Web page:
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Assessment of Learners and Learning – What you had to say

In 2018, QQI published a Green Paper on Assessment of Learners and Learning to stimulate a debate about current practice in assessment, how policy and practice in this area can be improved,  and QQI’s role in these changes.

More than 70 responses were received from across the further education and training, higher education and English language education sectors, the main themes of which are contained in a stakeholder feedback report written by Dr Joanne Banks of Trinity College Dublin.

Feedback emerged across a wide range of themes at a number of different levels.

System Level

At a system-level, feedback highlights a strong appetite for discussion about the role of assessment in education and a need to view education within the context of providing foundational knowledge, professional skills and lifelong learning.  Submissions emphasised the need for QQI to provide clear and unambiguous guidelines for providers in order to ensure consistency of standards of assessment across different education settings.  In some responses, this call for greater guidance was somewhat conflicted by arguments for institutional autonomy and local decision-making.

Provider Level

Contributions at this level focussed on topics such as inclusion and diversity in education in light of the increasingly diverse nature of students and the need for assessment to reflect these changes.  Highlighted was the need to broaden the current understanding of diversity in the student population from international and mature students to include those who are socio-economically disadvantaged and those with disabilities and addition learning needs.  Providers expressed the need for debate and clear guidelines on how true inclusion can be achieved within the context of providing reasonable accommodations for students and Universal Design for Learning principles.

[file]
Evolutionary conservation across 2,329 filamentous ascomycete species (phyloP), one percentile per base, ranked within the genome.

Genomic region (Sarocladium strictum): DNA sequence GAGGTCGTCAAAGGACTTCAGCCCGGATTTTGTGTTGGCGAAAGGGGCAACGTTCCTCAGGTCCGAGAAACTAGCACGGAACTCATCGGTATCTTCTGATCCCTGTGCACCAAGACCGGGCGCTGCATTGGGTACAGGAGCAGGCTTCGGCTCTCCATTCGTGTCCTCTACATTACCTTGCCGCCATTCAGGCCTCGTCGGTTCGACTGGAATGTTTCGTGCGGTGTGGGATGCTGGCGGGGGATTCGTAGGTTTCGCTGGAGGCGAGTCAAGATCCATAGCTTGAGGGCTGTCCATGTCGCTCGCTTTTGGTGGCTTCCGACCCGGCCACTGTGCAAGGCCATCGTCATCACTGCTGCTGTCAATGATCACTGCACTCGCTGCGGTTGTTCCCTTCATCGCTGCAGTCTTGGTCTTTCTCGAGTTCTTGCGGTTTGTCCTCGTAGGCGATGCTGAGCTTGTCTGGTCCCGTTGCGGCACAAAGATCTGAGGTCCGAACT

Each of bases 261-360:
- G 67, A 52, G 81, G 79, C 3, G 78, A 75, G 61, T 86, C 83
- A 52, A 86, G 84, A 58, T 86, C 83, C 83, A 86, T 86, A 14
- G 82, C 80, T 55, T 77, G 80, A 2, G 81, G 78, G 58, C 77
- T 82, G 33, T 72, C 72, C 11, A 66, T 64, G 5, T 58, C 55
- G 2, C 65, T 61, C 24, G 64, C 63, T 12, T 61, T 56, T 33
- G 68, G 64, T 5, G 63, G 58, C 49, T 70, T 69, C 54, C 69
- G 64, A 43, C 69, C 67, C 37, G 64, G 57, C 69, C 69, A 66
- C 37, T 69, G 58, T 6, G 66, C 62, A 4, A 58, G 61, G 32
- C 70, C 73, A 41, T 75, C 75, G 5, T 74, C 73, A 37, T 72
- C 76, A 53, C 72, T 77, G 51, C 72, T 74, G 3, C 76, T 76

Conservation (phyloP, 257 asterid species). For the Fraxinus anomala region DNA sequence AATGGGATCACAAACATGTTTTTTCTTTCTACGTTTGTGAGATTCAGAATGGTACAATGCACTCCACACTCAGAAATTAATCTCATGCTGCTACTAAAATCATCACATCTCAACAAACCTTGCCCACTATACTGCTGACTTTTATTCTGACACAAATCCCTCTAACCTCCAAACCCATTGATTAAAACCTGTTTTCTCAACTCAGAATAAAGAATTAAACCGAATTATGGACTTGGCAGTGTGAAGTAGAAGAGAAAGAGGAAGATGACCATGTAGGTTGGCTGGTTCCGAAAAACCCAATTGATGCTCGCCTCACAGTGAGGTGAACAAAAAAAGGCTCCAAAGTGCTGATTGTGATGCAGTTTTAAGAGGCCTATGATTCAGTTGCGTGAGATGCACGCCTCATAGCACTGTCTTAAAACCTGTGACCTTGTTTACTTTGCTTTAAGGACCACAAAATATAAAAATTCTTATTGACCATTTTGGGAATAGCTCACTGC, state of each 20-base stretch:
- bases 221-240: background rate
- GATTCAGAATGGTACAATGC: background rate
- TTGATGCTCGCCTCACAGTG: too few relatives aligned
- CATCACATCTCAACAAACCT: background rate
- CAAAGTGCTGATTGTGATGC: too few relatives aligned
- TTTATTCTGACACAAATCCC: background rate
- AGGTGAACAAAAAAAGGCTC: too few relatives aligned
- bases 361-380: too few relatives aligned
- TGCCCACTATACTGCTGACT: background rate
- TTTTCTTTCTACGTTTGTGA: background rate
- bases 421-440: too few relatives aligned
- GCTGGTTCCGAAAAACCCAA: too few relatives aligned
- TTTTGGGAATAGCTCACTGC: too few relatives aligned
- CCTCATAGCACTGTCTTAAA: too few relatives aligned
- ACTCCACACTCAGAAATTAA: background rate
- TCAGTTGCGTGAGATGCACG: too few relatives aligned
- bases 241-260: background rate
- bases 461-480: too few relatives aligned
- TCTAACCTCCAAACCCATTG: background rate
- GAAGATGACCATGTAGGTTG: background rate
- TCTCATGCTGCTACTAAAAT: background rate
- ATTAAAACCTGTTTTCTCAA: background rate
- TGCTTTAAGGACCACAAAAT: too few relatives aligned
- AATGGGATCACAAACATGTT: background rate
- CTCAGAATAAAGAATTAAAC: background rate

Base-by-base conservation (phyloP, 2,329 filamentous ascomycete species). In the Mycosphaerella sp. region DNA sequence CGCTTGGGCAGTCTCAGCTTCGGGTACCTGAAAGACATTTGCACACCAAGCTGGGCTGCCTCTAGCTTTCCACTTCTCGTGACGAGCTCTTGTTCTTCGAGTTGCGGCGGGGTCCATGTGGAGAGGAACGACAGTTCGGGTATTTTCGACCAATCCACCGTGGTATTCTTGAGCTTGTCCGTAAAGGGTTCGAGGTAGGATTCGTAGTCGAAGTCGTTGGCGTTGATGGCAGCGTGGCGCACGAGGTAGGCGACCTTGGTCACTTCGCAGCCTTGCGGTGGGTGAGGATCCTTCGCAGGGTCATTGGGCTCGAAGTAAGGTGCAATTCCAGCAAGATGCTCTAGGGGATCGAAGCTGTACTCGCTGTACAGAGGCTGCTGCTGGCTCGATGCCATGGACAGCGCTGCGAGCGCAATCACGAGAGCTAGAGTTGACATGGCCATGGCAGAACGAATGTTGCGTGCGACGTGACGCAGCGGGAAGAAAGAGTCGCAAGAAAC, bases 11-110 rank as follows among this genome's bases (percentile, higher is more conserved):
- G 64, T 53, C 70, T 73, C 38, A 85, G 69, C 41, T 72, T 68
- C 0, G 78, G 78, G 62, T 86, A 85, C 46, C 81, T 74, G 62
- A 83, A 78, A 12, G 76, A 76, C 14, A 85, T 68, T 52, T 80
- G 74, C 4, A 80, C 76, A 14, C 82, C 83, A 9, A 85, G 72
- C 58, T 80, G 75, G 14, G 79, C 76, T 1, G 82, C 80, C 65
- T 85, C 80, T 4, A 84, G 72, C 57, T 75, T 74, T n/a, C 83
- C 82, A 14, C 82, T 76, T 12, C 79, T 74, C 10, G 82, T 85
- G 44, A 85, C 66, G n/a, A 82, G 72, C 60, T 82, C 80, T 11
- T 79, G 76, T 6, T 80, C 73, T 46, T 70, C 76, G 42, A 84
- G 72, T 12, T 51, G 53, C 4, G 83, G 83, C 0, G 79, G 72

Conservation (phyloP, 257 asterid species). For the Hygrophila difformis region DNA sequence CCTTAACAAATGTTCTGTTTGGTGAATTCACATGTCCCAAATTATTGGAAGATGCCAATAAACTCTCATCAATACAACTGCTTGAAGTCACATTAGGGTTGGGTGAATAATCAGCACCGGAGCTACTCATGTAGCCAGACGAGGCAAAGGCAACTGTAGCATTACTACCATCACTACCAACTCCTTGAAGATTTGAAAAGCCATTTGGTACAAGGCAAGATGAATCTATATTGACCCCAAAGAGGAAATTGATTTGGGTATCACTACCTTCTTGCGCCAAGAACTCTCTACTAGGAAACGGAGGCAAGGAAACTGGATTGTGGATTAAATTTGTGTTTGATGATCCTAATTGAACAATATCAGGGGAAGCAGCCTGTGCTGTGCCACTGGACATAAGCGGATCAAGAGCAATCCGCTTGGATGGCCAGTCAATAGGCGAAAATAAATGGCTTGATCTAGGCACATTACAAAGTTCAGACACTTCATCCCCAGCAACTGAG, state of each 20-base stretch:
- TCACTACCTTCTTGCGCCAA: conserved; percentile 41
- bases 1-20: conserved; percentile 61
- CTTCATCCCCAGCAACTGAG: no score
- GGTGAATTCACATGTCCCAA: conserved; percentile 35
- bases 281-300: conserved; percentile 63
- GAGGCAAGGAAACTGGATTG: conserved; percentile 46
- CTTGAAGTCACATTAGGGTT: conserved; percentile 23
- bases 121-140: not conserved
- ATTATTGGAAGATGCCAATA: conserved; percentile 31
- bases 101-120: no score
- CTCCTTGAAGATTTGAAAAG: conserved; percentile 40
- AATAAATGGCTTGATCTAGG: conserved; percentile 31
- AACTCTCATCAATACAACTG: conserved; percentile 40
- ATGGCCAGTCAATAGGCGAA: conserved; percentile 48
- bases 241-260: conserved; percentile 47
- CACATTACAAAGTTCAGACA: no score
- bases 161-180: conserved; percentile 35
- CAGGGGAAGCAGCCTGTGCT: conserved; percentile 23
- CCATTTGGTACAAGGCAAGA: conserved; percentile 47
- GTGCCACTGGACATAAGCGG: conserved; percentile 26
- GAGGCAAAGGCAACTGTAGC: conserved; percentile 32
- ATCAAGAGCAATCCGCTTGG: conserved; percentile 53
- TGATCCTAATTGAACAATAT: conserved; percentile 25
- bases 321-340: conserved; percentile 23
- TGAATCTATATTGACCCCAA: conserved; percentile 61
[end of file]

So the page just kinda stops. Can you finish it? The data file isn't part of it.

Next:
Stakeholders also provided detailed contributions on the role of learners as partners in assessment with mixed views on the feasibility of this overall. 

It was widely felt that clear guidelines on academic integrity and standards of achievement in assessment be made available for both staff and students.

Practice on the ground

Contributions in relation to the use of digital technology in assessment revealed a lack of investment in this area and variable methods of assessment across different providers.  Challenges exist in ensuring the validity and authentication of remote assessment. 

Other challenges identified included an over-emphasis on assessing individual modules rather than the achievement of the programme learning outcomes. Providers also provided suggestions on how to avoid over-assessment to the benefit of both staff and students.  Finally, a focus on work-based learning called for a re-examination of how these assessments are viewed within our broader understanding of education, clear guidelines for assessors and strengthened relations between providers and industry.

This is only a sample of the feedback received.  The report can be read in full here.

Individual contributions from stakeholders can be read here.